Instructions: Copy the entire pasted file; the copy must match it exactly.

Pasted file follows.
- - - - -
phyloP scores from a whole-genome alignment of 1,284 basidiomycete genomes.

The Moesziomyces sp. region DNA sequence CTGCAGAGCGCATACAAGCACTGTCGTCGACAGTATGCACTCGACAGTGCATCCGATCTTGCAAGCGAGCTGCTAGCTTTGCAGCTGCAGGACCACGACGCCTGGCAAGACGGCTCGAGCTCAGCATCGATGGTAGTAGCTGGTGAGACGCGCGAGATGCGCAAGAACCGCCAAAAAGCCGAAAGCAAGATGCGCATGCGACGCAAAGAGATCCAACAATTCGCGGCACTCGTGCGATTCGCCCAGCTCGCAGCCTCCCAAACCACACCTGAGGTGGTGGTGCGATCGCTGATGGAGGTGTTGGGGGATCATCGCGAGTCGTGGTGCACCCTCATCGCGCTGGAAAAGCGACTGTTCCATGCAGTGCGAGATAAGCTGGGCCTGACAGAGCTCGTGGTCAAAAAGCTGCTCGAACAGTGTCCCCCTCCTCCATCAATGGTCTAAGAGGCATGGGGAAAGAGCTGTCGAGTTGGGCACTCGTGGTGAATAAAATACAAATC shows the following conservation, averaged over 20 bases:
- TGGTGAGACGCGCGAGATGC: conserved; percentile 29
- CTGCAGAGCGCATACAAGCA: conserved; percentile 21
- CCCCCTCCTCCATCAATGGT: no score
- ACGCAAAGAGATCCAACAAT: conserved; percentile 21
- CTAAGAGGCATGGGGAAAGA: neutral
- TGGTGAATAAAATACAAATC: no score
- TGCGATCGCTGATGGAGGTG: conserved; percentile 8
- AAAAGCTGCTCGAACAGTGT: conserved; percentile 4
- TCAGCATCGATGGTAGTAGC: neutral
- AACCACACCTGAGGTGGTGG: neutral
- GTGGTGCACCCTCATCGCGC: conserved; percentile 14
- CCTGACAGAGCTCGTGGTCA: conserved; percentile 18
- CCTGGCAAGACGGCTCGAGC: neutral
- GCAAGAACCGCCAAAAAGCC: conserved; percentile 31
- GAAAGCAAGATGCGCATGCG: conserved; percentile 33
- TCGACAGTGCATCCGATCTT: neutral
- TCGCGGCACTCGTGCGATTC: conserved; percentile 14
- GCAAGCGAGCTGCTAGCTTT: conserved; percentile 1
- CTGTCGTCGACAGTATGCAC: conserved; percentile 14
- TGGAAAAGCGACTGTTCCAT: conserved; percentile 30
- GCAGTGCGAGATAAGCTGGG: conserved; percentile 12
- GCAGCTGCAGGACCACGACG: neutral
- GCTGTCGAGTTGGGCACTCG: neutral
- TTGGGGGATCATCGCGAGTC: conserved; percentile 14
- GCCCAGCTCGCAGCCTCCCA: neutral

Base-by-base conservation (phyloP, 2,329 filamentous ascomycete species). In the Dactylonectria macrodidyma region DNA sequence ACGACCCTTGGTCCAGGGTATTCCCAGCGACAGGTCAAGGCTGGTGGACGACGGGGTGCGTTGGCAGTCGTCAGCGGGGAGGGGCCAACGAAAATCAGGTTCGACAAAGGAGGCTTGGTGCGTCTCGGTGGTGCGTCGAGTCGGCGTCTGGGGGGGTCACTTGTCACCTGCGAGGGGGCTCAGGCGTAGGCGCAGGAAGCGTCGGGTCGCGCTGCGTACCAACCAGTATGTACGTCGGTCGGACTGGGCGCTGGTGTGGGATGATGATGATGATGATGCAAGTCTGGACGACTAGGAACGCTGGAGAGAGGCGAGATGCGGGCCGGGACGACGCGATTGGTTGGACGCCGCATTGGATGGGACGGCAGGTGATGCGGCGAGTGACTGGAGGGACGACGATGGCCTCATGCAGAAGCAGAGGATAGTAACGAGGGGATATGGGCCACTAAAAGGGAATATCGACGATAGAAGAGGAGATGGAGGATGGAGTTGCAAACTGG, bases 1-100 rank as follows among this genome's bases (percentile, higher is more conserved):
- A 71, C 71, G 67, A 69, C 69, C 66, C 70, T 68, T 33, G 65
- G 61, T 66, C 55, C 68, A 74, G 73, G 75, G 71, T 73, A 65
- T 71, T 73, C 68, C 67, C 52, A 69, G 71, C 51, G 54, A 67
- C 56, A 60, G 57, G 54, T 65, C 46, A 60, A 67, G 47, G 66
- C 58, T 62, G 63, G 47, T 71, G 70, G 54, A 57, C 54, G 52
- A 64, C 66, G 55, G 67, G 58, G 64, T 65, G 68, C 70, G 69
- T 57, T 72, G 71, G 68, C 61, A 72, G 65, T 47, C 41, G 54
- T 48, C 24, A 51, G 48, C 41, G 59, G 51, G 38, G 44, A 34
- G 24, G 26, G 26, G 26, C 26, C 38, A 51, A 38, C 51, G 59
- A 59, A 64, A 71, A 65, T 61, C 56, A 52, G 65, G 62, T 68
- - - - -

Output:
phyloP scores from a whole-genome alignment of 1,284 basidiomycete genomes.

The Moesziomyces sp. region DNA sequence CTGCAGAGCGCATACAAGCACTGTCGTCGACAGTATGCACTCGACAGTGCATCCGATCTTGCAAGCGAGCTGCTAGCTTTGCAGCTGCAGGACCACGACGCCTGGCAAGACGGCTCGAGCTCAGCATCGATGGTAGTAGCTGGTGAGACGCGCGAGATGCGCAAGAACCGCCAAAAAGCCGAAAGCAAGATGCGCATGCGACGCAAAGAGATCCAACAATTCGCGGCACTCGTGCGATTCGCCCAGCTCGCAGCCTCCCAAACCACACCTGAGGTGGTGGTGCGATCGCTGATGGAGGTGTTGGGGGATCATCGCGAGTCGTGGTGCACCCTCATCGCGCTGGAAAAGCGACTGTTCCATGCAGTGCGAGATAAGCTGGGCCTGACAGAGCTCGTGGTCAAAAAGCTGCTCGAACAGTGTCCCCCTCCTCCATCAATGGTCTAAGAGGCATGGGGAAAGAGCTGTCGAGTTGGGCACTCGTGGTGAATAAAATACAAATC shows the following conservation, averaged over 20 bases:
- TGGTGAGACGCGCGAGATGC: conserved; percentile 29
- CTGCAGAGCGCATACAAGCA: conserved; percentile 21
- CCCCCTCCTCCATCAATGGT: no score
- ACGCAAAGAGATCCAACAAT: conserved; percentile 21
- CTAAGAGGCATGGGGAAAGA: neutral
- TGGTGAATAAAATACAAATC: no score
- TGCGATCGCTGATGGAGGTG: conserved; percentile 8
- AAAAGCTGCTCGAACAGTGT: conserved; percentile 4
- TCAGCATCGATGGTAGTAGC: neutral
- AACCACACCTGAGGTGGTGG: neutral
- GTGGTGCACCCTCATCGCGC: conserved; percentile 14
- CCTGACAGAGCTCGTGGTCA: conserved; percentile 18
- CCTGGCAAGACGGCTCGAGC: neutral
- GCAAGAACCGCCAAAAAGCC: conserved; percentile 31
- GAAAGCAAGATGCGCATGCG: conserved; percentile 33
- TCGACAGTGCATCCGATCTT: neutral
- TCGCGGCACTCGTGCGATTC: conserved; percentile 14
- GCAAGCGAGCTGCTAGCTTT: conserved; percentile 1
- CTGTCGTCGACAGTATGCAC: conserved; percentile 14
- TGGAAAAGCGACTGTTCCAT: conserved; percentile 30
- GCAGTGCGAGATAAGCTGGG: conserved; percentile 12
- GCAGCTGCAGGACCACGACG: neutral
- GCTGTCGAGTTGGGCACTCG: neutral
- TTGGGGGATCATCGCGAGTC: conserved; percentile 14
- GCCCAGCTCGCAGCCTCCCA: neutral

Base-by-base conservation (phyloP, 2,329 filamentous ascomycete species). In the Dactylonectria macrodidyma region DNA sequence ACGACCCTTGGTCCAGGGTATTCCCAGCGACAGGTCAAGGCTGGTGGACGACGGGGTGCGTTGGCAGTCGTCAGCGGGGAGGGGCCAACGAAAATCAGGTTCGACAAAGGAGGCTTGGTGCGTCTCGGTGGTGCGTCGAGTCGGCGTCTGGGGGGGTCACTTGTCACCTGCGAGGGGGCTCAGGCGTAGGCGCAGGAAGCGTCGGGTCGCGCTGCGTACCAACCAGTATGTACGTCGGTCGGACTGGGCGCTGGTGTGGGATGATGATGATGATGATGCAAGTCTGGACGACTAGGAACGCTGGAGAGAGGCGAGATGCGGGCCGGGACGACGCGATTGGTTGGACGCCGCATTGGATGGGACGGCAGGTGATGCGGCGAGTGACTGGAGGGACGACGATGGCCTCATGCAGAAGCAGAGGATAGTAACGAGGGGATATGGGCCACTAAAAGGGAATATCGACGATAGAAGAGGAGATGGAGGATGGAGTTGCAAACTGG, bases 1-100 rank as follows among this genome's bases (percentile, higher is more conserved):
- A 71, C 71, G 67, A 69, C 69, C 66, C 70, T 68, T 33, G 65
- G 61, T 66, C 55, C 68, A 74, G 73, G 75, G 71, T 73, A 65
- T 71, T 73, C 68, C 67, C 52, A 69, G 71, C 51, G 54, A 67
- C 56, A 60, G 57, G 54, T 65, C 46, A 60, A 67, G 47, G 66
- C 58, T 62, G 63, G 47, T 71, G 70, G 54, A 57, C 54, G 52
- A 64, C 66, G 55, G 67, G 58, G 64, T 65, G 68, C 70, G 69
- T 57, T 72, G 71, G 68, C 61, A 72, G 65, T 47, C 41, G 54
- T 48, C 24, A 51, G 48, C 41, G 59, G 51, G 38, G 44, A 34
- G 24, G 26, G 26, G 26, C 26, C 38, A 51, A 38, C 51, G 59
- A 59, A 64, A 71, A 65, T 61, C 56, A 52, G 65, G 62, T 68